@SigTerm: First thank you for explaining your downvote. Second I'm no expert in the API you speak about, but I think they are C APIs, no ? Of course one usecase of using pointers in C++ is using C APIs :) I perhaps should have said "Try to do not use pointers when designing things with C++". When you use APIs you have no choice. Moreover, as the OP question was about pointers to pointers, it seems to me that was not a desirable way of designing C++ code to use pointers to pointers. In fact when I write pointers I suppose I think raw pointers, as I use quite extensively smart pointers ;)
@sbi: Using pointers does is not equal to using new/delete. Pointers have a lot of use outside of dynamic memory allocation routines.
@neuro: Your first problem is that you do not explain WHY you think pointers are bad, and claim that "C++ programmer should not use pointers" without citing anyone or giving reasonable explanation. This already deserves a downvote. You did not mention any pointer problem either. Any advice given without a reasonable explanation most likely should be disregarded. Beliefs like this one make you write extra code (so it will look nice) without actually writing anything useful. Wrappers and smart pointers are not good in situations when you need good performance - because they add overhead.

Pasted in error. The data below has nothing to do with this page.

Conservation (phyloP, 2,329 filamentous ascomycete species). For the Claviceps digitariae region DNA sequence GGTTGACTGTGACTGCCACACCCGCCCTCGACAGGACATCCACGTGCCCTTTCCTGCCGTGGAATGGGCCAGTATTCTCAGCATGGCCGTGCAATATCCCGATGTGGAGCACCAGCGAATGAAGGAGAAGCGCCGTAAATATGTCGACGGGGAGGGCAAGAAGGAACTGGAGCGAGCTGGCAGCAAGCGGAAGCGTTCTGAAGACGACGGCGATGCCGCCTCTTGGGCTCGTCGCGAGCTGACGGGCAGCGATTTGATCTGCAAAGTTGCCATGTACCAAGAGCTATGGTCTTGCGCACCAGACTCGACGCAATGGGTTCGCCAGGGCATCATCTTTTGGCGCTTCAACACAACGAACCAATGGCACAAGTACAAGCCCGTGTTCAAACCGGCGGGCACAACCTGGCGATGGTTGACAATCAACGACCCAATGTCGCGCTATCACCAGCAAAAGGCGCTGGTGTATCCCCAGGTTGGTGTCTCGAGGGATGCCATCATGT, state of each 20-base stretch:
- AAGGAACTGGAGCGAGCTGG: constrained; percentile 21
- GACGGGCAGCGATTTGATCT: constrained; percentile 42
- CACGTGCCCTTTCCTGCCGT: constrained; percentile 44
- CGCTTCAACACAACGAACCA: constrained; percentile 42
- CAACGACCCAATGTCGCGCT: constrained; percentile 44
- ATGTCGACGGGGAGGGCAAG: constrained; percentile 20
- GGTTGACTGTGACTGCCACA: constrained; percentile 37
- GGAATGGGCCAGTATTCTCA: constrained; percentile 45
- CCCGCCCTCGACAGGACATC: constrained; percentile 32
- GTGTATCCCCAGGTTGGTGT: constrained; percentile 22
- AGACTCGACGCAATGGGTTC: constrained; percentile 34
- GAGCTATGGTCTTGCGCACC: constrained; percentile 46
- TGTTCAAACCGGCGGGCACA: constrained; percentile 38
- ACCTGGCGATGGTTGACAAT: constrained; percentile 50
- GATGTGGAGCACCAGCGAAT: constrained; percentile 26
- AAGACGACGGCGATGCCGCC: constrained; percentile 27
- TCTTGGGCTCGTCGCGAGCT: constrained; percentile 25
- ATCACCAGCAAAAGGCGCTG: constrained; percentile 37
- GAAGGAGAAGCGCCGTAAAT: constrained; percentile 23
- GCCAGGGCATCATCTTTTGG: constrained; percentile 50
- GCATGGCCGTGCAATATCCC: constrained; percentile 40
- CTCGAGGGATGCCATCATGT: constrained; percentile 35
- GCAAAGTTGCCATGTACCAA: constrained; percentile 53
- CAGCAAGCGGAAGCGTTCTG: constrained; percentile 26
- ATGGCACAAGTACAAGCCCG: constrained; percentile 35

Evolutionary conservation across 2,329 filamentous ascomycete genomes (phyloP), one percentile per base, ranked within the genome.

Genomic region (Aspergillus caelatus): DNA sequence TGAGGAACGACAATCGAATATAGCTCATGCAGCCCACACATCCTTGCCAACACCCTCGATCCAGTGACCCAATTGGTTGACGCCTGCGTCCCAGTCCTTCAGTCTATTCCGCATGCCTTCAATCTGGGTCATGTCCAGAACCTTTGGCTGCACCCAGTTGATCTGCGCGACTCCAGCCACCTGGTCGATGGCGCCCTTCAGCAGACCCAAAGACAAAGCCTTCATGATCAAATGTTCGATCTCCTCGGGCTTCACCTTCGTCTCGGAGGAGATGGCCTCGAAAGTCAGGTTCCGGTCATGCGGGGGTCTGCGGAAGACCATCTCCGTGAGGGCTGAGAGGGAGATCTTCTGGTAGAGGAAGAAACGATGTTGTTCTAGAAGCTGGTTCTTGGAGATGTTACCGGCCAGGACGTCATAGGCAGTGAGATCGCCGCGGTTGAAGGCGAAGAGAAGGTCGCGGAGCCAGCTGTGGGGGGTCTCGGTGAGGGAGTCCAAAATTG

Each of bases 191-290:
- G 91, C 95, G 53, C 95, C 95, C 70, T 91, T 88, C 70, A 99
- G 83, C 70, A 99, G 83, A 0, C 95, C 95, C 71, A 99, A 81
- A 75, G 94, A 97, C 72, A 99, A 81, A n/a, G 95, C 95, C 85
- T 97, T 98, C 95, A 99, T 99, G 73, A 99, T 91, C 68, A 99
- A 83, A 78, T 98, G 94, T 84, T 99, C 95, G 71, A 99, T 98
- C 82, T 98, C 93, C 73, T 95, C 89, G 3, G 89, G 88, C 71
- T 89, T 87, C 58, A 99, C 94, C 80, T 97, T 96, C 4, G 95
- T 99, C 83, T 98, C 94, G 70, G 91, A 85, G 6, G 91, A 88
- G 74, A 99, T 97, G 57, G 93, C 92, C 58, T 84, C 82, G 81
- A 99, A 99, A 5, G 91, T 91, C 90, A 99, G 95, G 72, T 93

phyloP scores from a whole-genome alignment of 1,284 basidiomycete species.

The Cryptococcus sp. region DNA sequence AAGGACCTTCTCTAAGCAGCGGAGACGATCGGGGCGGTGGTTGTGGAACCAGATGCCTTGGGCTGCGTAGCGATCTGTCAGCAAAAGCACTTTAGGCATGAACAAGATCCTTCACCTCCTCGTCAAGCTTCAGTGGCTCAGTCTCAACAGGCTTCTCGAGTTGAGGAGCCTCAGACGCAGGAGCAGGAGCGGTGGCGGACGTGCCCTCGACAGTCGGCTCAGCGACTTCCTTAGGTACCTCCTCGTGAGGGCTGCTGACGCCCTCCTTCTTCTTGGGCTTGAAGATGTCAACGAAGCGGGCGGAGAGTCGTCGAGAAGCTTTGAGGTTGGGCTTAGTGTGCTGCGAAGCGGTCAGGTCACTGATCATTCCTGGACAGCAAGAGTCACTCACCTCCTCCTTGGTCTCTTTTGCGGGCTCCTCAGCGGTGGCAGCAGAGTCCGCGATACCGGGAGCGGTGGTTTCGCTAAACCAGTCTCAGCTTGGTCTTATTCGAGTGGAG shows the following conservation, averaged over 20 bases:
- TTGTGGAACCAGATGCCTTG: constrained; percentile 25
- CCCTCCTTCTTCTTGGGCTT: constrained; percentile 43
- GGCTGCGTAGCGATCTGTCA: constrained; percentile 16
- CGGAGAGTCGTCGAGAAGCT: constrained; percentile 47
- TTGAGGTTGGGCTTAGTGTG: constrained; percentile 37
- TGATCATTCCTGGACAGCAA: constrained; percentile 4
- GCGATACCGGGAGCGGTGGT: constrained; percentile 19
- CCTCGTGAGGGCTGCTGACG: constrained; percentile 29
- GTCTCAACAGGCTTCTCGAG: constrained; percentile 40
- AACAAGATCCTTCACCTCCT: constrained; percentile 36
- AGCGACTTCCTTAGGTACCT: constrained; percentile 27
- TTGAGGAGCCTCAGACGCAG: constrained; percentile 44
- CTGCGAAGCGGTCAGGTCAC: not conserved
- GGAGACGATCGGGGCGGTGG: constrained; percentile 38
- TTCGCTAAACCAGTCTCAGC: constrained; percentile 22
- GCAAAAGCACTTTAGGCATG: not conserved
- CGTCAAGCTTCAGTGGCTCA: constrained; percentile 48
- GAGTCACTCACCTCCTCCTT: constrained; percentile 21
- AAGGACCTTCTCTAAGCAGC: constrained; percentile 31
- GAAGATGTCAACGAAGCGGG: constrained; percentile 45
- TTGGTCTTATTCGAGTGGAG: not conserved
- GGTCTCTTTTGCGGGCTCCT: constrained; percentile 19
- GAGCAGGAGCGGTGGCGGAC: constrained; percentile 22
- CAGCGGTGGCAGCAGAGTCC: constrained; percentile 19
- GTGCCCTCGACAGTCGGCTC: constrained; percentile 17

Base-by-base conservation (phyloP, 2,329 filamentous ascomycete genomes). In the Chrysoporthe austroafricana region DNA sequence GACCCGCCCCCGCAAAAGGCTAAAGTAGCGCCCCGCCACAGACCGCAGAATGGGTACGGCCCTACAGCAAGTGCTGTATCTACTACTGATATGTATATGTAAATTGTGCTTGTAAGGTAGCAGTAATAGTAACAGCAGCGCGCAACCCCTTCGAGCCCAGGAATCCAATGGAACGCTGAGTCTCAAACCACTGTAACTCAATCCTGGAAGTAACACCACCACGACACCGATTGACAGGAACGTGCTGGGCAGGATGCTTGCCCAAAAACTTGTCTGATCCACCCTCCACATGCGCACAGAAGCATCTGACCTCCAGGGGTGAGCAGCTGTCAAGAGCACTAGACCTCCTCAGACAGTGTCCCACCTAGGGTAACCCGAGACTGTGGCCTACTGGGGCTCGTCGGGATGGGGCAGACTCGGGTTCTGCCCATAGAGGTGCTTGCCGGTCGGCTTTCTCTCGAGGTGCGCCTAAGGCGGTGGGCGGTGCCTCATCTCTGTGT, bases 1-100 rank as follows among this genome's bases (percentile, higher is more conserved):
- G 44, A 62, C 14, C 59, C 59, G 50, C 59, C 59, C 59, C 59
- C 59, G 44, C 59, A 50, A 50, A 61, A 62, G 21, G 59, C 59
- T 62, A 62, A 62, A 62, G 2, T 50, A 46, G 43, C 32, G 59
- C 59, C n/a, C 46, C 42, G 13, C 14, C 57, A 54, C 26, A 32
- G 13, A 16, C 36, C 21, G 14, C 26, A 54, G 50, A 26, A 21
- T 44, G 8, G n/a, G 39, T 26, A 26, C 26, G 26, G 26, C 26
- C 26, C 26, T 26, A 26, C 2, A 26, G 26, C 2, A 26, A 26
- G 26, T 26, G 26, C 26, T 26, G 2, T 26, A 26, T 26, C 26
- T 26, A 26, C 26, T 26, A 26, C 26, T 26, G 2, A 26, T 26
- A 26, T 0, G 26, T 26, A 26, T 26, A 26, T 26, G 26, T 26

@neuro: 2nd problem - dynamic memory allocation is not the only use for pointers. In many situations, processing raw memory block will result in faster and shorter code, than writing multiple class wrappers and allocating extra memory simply to avoid using pointers (so it will all "look nice"). Pointers and raw memory access is a must have feature for compiled language. If language feature exists, not using it reduces number of things you can do. IMO goal of programmer is to write short, maintainable code very quickly. Avoiding a feature has little to do with that.
@SigTerm: What other uses are there? For dealing with raw memory, I'd use `std::vector` and wouldn't care whether the underlying iterator type is a naked pointer or if that's wrapped by a thin compile-time layer.
Oh, and BTW: You're "writing multiple class wrappers and allocating extra memory simply to avoid using pointers" is blatant FUDing, and IMO worse than what you accuse neuro for.